The Donors of Color Network (DOCN), a cross-racial community of donors of color, recently launched a report that highlights the giving practices of high net worth donors of color. Because 92% of Black and Brown families have less wealth than White families, these donors are largely invisible in philanthropic circles. However, their impact is vast and crucial to communities of color and beyond.
According to the new report — Philanthropy Always Sounds Like Someone Else: A Portrait of High Net Worth Donors of Color — these donors have been a “transformational change in social philanthropy.” How? Their life experiences, vision and approach to leadership are needed in this moment — a moment described by the report’s authors — Hali Lee, Urvashi Vaid, and Ashindi Maxton — as “an historical moment in which the salience of race and racism to every institution and system in U.S. society is glaringly evident, and in which new ideas and solutions are urgently needed.”
The report focuses on 113 high net worth donors of color across 10 U.S. cities. These individuals “experienced migration and exile, transcended racism, and barriers, invented new ideas, and worked hard to build businesses, families, careers, innovations” and are leaders in many of these communities. Together, the donors gave $56 million, with median annual giving of $87,500. Of note, there was significant variation in the level of giving that donors reported. Nearly 30% reported annual giving of up to $50,000. Twenty-five percent reported giving between $50,000 and $100,000, and 15% reported giving between $150,000 and $300,000. Over 20% of the donors reported annual giving of more than $300,000 a year, with 55% of this group giving more than $1 million a year. This last group of donors surprised the report’s authors as the they came to the project assuming that they would not be able to locate ultra high net worth donors — those with over $30 million in liquid assets — because these individuals can be somewhat elusive and not active in various philanthropic social networks.
More than 80% of the donors featured in the report earned their wealth themselves. Most experienced a change in socio-economic status in their own lives and had come from families or communities that were low-income. A mere one in ten had inherited wealth. Of note, according to a study by the University of Pennsylvania’s Wharton School, White families inherit five times more than Black families and six time more that Latinx families.
Overall, donors of color gave to family (although they didn’t consider this type of giving philanthropy), political causes and candidates (although again, some of this giving is not considered philanthropic under the law), and to charitable organizations. The highest priority for donors was education. Social justice, women and gender rights, and health were also high priorities. These findings are consistent with previous research related to donors of color. Of particular importance, these donors of color shared that their “motivation to fund social justice is not episodic nor determined by a moment of crisis but reflects a lifetime of experience with race-based (and for women, gender-based) discrimination.”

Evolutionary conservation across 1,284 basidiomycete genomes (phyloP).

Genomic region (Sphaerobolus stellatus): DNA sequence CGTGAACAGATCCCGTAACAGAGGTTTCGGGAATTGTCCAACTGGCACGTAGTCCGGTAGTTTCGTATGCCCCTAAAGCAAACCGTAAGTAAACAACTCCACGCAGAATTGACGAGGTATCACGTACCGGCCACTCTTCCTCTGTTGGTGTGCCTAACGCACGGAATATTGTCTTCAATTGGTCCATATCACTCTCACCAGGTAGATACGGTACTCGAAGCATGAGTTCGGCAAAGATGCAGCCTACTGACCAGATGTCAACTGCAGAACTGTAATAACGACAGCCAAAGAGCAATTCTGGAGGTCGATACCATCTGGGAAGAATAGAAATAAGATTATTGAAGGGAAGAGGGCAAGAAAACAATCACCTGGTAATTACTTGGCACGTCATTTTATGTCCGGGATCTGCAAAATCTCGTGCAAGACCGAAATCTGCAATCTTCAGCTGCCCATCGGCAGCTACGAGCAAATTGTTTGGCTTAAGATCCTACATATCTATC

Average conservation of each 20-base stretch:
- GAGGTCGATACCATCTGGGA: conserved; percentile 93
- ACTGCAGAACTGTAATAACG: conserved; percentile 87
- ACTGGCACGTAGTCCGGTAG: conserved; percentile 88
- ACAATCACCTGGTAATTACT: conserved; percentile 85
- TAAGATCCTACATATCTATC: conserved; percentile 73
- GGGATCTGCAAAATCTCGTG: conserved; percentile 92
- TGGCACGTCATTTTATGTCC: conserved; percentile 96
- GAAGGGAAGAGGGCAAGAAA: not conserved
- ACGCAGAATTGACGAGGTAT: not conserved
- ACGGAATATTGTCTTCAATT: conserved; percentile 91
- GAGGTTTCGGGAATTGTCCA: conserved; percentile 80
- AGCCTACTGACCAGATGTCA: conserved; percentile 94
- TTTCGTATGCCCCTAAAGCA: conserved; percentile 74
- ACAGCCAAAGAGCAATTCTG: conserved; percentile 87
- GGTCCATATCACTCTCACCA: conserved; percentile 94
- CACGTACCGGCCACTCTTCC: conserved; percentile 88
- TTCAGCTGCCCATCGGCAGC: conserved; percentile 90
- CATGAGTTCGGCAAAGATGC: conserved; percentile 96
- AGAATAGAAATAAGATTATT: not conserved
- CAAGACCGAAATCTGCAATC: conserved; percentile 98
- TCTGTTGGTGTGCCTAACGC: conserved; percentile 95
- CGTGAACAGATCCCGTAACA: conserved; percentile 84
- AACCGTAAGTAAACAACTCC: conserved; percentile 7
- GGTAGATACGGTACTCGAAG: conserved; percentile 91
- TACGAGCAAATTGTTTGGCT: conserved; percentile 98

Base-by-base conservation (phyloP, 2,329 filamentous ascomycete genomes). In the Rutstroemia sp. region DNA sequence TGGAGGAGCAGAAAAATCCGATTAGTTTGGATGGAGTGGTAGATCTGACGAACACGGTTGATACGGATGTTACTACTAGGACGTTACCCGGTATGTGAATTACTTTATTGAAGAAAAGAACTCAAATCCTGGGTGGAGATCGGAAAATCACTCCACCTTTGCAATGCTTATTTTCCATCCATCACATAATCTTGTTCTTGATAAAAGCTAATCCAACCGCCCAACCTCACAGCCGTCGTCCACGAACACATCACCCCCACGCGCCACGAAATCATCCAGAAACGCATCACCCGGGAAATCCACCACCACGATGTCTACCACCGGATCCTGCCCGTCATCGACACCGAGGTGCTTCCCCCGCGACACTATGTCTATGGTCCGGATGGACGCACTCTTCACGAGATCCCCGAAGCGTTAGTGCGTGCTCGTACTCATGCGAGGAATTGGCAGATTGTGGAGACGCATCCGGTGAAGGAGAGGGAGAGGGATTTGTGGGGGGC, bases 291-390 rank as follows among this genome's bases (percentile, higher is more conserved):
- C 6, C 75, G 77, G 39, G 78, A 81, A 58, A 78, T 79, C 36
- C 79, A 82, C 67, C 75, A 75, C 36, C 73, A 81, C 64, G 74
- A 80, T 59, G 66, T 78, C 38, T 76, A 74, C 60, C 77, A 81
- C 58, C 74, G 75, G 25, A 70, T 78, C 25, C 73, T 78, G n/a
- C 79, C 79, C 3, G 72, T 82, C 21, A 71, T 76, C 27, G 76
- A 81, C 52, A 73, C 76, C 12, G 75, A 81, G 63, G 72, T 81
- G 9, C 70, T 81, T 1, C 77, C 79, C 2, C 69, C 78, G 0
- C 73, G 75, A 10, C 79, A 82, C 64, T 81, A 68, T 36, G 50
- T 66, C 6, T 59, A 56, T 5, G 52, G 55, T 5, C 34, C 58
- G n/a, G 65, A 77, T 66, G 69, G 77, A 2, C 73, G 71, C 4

Despite the important work and contributions of donors of color, most of those profiled in the report, talked of often being the “only one in the room,” meaning that they are often the only person of color in a room of White high net donors. Moreover, they shared the experiences of racial discrimination that they have ensured while navigating philanthropic circles. More specifically, “Nearly everyone shared personal stories of racism, discrimination, and bias based on the color of their skin, country of origin, religion, or accent.” Regardless, these donors are determined to have an impact on communities of color and to make substantive change in the world.
As Isabelle Leighton, the Interim Executive Director of the Donors of Color Network, reminds us, “Donors of color have long been on the frontlines of our most pressing issues, including everything from racial justice to the climate crisis. Philanthropy needs to move toward a future that reflects our country’s diversity and the growing influence and wealth of our communities. The current state of white-centered philanthropy consists mainly of idealistic statements and very little action. If we want to move our racial and social justice goals forward with the full force of our collective power, we must prioritize the perspectives and assets that donors of color bring to the table.”